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  • Writer's pictureDeric Hollings

Denial

 

One of my favorite memes was created by artist KC Green, about which The Verge states:

 

The “This is fine” meme comes from KC Green’s 2013 webcomic “On Fire.” The meme rarely includes the final panels, in which the dog’s flesh melts from his arms and skull, like chocolate syrup running down an ice cream sundae. Instead, the meme serves, as we wrote earlier this summer, “as shorthand for when a situation becomes so terrible our brains refuse to grapple with its severity.”


 

One reason why I appreciate the graphic meme is because it adequately illustrates the experience of denial—refusal to admit the truth or reality of something. I think that burning to death while telling oneself that the situation is “fine” is a poignant example of denial.

 

More specifically related to my professional field, one source states, “In the psychology of human behavior, denialism is a person’s choice to deny reality as a way to avoid believing in a psychologically uncomfortable truth.” This clarification relates to irrational belief.

 

Through practice of Rational Emotive Behavior Therapy (REBT), I dispute the four core beliefs which lead to self-disturbance:

 

·  Demandingness (e.g., I must be safe)

 

·  Awfulizing (e.g., it would be awful not to practice Stoicism when faced with immediate danger)

 

·  Low frustration tolerance (e.g., I can’t stand not being able to tolerate discomfort)

 

·  Global evaluations (e.g., anyone who can’t handle sitting in flames is weak)

 

Although REBT is in alignment with teaching of Stoic philosopher Epictetus, who stated, “It’s not what happens to you, but how you react to it that matters,” use of this psychotherapeutic modality doesn’t advocate placing oneself in imminent danger in order to practice high frustration tolerance (resilience).

 

Moreover, REBT isn’t about denying actual occurrences. To understand this point, consider the ABC model promoted by REBT practice:

 

Activating event (“Action”) – What occurred

 

Belief about the event – What you told yourself about (A) that resulted in (C)

 

Consequence of one’s belief about the event – What you felt (emotion or bodily sensation) about what happened and what you did (behavior)

 

Disputation of the self-disturbing belief about the event – How you might challenge (D) what you told yourself (B) and which led to (C)

 

Effective new belief to replace the self-disturbing belief – What effective new conclusion you can tell yourself rather than using unhelpful or unhealthy narratives (B)

 

Disputation has a number of meanings. One, it involves the process of disputing— to call into question or cast doubt upon something. Two, it refers to debating or challenging something. Last, it concerns an intellectual exercise in defense of a thesis or hypothesis by use of logic and reason.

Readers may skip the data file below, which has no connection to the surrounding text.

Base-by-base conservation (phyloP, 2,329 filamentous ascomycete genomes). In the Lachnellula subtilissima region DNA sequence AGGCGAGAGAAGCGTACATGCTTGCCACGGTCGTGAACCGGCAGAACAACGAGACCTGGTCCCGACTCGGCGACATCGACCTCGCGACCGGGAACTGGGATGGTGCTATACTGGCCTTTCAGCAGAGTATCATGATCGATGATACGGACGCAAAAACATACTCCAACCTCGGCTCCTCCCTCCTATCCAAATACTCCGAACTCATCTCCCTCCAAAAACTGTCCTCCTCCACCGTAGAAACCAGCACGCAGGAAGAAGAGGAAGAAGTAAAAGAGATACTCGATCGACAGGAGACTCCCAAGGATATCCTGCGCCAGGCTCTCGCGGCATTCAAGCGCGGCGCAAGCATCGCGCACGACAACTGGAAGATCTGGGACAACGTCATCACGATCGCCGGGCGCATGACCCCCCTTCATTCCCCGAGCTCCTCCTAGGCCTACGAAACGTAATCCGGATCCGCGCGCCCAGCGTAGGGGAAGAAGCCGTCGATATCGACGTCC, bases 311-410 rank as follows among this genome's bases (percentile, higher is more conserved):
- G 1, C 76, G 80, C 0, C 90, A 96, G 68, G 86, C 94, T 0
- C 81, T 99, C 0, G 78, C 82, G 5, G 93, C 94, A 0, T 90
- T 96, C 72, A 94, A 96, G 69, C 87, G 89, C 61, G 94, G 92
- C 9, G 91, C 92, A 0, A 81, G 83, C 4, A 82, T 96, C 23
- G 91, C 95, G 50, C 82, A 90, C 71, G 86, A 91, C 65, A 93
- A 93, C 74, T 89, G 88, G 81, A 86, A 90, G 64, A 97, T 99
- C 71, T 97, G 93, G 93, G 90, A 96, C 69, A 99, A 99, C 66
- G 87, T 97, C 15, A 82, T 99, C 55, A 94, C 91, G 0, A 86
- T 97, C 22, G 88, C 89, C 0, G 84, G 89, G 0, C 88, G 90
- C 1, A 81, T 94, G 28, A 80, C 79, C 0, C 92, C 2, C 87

Noteworthy, when employing the ABC model, I don’t dispute an activating event. For instance, if I encountered the memetic little dog in a burning room I wouldn’t dispute the situation by stating, “It really is a fine occurrence when sitting this burning room” (Action).

 

This is because the ‘D’ in the ABC model refers to Disputation, not Denial. Likewise, I wouldn’t suggest to the doggo that the heat which melts off his face (Consequence) is actually cold, because that, too, would serve as the function of denial.

 

Practice of REBT acknowledges, and doesn’t deny, activating events and consequences. To better understand this point, consider what I stated in a blogpost entitled Chain Link:

 

REBT theory uses the ABC model to illustrate how when Activating events (“Actions”) occur and people maintain irrational Beliefs about the events, these unhelpful assumptions – and not the actual occurrences – are what create unpleasant cognitive, emotive, bodily sensation, and behavioral Consequences.

 

Therefore, from a psychological standpoint, people disturb themselves using a Belief-Consequence (B-C) connection. Of course, this isn’t to suggest that in the context of the naturalistic or physical world there is no Action-Consequence (A-C) connection.

 

In the physical world, fire is hot and if one sits in a burning room (Action), one’s face may melt off (Consequence). Pretending as though this isn’t the case is a form of denial.

 

Consequently, if I was to stumble across a pupper in a burning room and he told me, “This is fine. I’m okay with the events that are unfolding currently,” I’d dispute his delusional belief.

 

However, if he chose to practice denial thereafter, by suggesting, “That’s okay, things are going to be okay,” I’d recognize that the self-determined and autonomous canine would suffer the outcome of his B-C connection. At that, I’d leave the room before my face melted.